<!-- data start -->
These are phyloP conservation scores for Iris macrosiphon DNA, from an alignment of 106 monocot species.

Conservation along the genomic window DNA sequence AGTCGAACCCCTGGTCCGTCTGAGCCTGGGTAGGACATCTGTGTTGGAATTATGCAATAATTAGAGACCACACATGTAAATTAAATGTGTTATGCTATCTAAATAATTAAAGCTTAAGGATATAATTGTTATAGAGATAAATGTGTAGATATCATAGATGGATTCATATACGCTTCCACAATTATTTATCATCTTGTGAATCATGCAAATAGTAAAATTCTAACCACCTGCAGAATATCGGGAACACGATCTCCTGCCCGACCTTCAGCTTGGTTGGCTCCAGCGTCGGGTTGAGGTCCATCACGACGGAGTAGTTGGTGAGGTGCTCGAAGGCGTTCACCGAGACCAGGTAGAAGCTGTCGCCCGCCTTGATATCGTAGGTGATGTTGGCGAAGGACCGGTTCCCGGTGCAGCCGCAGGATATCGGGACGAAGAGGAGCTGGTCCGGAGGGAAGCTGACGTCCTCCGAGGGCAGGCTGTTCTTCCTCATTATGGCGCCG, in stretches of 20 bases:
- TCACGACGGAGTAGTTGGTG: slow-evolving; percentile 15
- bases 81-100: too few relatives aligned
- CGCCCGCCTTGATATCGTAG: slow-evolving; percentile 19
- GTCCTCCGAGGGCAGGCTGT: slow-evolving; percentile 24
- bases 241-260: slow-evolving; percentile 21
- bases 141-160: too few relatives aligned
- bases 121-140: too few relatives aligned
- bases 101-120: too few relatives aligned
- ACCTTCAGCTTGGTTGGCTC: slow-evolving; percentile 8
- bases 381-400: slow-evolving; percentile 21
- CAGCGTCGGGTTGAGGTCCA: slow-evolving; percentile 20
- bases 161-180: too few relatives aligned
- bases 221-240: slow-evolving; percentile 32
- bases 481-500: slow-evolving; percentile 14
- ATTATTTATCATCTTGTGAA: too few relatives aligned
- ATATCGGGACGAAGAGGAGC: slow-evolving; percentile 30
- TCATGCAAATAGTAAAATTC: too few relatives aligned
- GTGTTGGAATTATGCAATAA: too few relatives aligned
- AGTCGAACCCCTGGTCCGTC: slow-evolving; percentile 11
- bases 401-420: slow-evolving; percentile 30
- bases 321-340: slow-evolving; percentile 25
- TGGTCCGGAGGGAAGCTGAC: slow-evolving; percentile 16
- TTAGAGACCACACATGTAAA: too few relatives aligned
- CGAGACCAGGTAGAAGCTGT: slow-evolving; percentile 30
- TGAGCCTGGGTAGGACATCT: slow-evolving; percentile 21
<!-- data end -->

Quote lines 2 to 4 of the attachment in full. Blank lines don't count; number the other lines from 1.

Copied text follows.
Conservation along the genomic window DNA sequence AGTCGAACCCCTGGTCCGTCTGAGCCTGGGTAGGACATCTGTGTTGGAATTATGCAATAATTAGAGACCACACATGTAAATTAAATGTGTTATGCTATCTAAATAATTAAAGCTTAAGGATATAATTGTTATAGAGATAAATGTGTAGATATCATAGATGGATTCATATACGCTTCCACAATTATTTATCATCTTGTGAATCATGCAAATAGTAAAATTCTAACCACCTGCAGAATATCGGGAACACGATCTCCTGCCCGACCTTCAGCTTGGTTGGCTCCAGCGTCGGGTTGAGGTCCATCACGACGGAGTAGTTGGTGAGGTGCTCGAAGGCGTTCACCGAGACCAGGTAGAAGCTGTCGCCCGCCTTGATATCGTAGGTGATGTTGGCGAAGGACCGGTTCCCGGTGCAGCCGCAGGATATCGGGACGAAGAGGAGCTGGTCCGGAGGGAAGCTGACGTCCTCCGAGGGCAGGCTGTTCTTCCTCATTATGGCGCCG, in stretches of 20 bases:
- TCACGACGGAGTAGTTGGTG: slow-evolving; percentile 15
- bases 81-100: too few relatives aligned